Read Empire's Speed review. Technophobe man confronts goons. Technophobe man is beaten nearly to death. Technophobe man is outfitted with bleeding-edge technology in the form of a super-smart chip in his neck.

Technophobe man creates lots of bleeding edges for goons and others. Leigh Whannell's throwback pulp actioner is unafraid to fully embrace its pulp, low-budget roots, getting the most bang, crash and wallop for its buck.

Read Empire's Upgrade review. The modern trend for making sequels "darker" surely dates back to this blood-soaked effort, with its human sacrifice, child enslavement and Indy himself being possessed by the Dark Side.

While the bookends of the original trilogy are funnier, this one stays with you longer, albeit in nightmares. The original Mad Max had its share of awesome vehicular chase sequences, but nothing that quite prepared audiences for what was to follow.

The plot is simple: Mel Gibson 's Max gets roped into helping a besieged community escape the marauders outside.

Read Empire's Mad Max 2 review. Director S. Craig Zahler is quickly developing a reputation for brutal, knowing action whether it be in his gory Western Bone Tomahawk or this, in which Vince Vaughn dishes out more injuries than a forced viewing of Couples Retreat.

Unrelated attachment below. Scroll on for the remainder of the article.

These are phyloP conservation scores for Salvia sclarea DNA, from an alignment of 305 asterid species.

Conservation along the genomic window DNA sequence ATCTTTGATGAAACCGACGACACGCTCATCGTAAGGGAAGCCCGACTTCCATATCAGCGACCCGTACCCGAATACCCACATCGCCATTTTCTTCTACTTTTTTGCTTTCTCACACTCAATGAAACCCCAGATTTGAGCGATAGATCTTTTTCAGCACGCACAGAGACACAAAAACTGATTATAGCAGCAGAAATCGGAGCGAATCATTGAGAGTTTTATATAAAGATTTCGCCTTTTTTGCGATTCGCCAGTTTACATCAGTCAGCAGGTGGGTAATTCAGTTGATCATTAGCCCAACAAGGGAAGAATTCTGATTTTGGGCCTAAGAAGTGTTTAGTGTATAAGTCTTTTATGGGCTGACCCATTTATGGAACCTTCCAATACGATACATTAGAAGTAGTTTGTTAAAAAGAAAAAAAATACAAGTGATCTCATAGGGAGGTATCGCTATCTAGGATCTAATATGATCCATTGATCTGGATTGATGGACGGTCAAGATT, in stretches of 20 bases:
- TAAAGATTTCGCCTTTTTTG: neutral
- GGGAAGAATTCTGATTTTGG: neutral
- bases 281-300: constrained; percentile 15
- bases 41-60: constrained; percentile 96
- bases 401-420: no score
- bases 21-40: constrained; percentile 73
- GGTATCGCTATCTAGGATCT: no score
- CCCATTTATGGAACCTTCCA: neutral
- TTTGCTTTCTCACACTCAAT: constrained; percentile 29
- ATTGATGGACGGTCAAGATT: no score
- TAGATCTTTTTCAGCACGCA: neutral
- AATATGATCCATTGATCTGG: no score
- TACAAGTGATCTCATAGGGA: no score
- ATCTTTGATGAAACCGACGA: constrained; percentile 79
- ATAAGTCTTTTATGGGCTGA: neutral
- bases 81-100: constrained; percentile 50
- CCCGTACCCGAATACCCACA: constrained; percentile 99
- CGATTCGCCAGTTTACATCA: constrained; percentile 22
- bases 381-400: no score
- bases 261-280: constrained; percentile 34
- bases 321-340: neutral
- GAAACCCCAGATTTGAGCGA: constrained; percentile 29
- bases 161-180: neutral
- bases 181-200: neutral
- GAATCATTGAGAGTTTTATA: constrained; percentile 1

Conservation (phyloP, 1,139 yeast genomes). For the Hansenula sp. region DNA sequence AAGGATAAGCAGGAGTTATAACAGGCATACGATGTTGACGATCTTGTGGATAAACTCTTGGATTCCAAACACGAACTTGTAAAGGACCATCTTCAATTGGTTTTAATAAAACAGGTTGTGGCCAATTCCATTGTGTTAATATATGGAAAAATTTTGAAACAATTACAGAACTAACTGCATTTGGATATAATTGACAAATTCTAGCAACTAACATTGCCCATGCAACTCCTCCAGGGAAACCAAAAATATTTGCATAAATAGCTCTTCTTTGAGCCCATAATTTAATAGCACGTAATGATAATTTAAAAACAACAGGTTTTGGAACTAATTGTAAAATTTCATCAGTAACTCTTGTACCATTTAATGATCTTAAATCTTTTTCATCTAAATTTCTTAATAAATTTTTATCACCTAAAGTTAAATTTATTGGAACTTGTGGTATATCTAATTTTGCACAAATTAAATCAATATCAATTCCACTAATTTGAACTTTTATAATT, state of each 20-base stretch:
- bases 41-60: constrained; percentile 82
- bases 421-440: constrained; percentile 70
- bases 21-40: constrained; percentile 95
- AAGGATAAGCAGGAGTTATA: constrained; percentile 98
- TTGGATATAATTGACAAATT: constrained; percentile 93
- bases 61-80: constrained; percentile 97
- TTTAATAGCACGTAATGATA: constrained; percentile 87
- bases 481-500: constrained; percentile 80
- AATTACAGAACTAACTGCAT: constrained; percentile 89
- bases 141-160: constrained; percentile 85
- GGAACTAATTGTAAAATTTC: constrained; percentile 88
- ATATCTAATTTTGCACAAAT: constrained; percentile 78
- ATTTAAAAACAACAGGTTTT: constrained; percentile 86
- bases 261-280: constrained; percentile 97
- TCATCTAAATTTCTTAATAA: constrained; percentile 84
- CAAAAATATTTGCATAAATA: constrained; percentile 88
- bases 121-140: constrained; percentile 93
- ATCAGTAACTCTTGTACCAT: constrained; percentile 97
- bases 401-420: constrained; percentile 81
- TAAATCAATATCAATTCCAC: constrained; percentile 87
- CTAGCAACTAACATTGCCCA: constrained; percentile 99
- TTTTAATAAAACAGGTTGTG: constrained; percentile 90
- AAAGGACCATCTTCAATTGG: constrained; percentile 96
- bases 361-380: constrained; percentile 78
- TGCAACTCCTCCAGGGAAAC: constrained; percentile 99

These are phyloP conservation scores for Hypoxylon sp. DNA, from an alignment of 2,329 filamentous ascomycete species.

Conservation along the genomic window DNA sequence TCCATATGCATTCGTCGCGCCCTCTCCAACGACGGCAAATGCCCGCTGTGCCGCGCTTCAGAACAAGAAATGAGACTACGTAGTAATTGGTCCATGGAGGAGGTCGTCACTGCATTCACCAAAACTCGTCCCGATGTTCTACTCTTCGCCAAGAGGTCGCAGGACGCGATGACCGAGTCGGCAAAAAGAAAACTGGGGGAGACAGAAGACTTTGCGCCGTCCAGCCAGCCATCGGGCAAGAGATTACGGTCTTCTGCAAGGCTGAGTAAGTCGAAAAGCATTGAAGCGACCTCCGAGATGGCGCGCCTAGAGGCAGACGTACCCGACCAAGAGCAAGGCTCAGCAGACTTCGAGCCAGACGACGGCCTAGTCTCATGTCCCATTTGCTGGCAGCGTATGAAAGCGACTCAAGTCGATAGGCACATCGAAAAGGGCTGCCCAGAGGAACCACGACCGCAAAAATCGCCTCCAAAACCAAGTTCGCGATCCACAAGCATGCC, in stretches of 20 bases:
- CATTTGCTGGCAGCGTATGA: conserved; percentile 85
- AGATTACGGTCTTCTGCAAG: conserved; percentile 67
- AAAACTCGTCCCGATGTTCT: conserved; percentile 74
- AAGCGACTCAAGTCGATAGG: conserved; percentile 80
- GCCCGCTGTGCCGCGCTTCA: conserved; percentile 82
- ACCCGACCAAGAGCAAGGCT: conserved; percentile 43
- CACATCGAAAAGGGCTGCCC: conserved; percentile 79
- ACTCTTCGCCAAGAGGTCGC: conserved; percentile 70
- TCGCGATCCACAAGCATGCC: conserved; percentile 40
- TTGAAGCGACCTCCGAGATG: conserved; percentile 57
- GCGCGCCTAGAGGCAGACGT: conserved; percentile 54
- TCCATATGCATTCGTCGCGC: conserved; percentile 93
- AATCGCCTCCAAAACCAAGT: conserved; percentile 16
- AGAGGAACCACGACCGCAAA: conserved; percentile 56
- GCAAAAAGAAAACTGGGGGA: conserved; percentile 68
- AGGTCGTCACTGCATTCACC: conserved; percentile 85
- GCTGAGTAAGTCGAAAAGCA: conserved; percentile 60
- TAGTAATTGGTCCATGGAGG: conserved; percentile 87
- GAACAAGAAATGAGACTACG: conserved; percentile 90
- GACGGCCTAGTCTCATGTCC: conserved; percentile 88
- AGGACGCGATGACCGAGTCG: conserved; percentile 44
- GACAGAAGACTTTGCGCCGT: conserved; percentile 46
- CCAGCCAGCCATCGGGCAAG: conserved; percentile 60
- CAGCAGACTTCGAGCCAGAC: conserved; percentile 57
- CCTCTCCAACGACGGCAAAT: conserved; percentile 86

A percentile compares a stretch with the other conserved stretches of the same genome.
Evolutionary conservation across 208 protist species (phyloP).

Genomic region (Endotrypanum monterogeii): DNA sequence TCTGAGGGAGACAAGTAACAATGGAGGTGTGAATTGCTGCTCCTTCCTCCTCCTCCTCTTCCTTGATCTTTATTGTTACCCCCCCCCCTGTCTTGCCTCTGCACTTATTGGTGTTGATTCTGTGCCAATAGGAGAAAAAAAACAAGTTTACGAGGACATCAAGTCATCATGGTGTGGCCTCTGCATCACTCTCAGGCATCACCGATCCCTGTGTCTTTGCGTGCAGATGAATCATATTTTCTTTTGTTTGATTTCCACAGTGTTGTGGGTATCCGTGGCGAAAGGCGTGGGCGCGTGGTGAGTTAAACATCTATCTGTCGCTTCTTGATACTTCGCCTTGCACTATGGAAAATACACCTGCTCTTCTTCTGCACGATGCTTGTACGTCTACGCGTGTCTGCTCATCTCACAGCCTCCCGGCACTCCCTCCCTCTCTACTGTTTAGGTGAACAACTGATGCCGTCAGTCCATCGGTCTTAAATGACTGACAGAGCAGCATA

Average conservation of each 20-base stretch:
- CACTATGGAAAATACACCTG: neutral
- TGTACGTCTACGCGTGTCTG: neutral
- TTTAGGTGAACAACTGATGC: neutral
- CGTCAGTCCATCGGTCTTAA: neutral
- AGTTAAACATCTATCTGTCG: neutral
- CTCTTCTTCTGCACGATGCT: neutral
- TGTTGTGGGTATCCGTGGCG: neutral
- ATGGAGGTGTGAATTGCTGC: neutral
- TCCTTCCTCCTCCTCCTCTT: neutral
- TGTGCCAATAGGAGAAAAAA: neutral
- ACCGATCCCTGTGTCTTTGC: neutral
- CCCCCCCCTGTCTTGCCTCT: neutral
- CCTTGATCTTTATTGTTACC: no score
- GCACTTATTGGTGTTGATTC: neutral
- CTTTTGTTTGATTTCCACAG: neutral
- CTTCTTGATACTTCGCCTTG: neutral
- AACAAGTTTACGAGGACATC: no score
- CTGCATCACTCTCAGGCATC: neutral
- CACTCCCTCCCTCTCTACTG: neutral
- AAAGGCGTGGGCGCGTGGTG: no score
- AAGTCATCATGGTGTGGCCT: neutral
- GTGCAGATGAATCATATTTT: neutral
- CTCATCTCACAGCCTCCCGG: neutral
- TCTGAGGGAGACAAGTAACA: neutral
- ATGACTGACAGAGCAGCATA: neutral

And how. The story — cop and gangster swap faces and lives during a protracted game of cat-and-mouse — is high-concept bordering on nonsensical.

But what makes it work are Nicolas Cage and John Travolta , playing not only their own characters but essentially each other.

Cage, after some madness at the start, has to reign it in a bit to play Travolta. It was probably for the best. Before he was helping to deliver blows to the First Order, John Boyega was battling intergalactic wrong 'uns in Joe Cornish's knowing, hectic blend of Amblin and Aliens.

The action is fun and driven by both comedy and drama, and there is a real feeling of danger in the scenes where Boyega and his youthful gangsters take on the alien scum.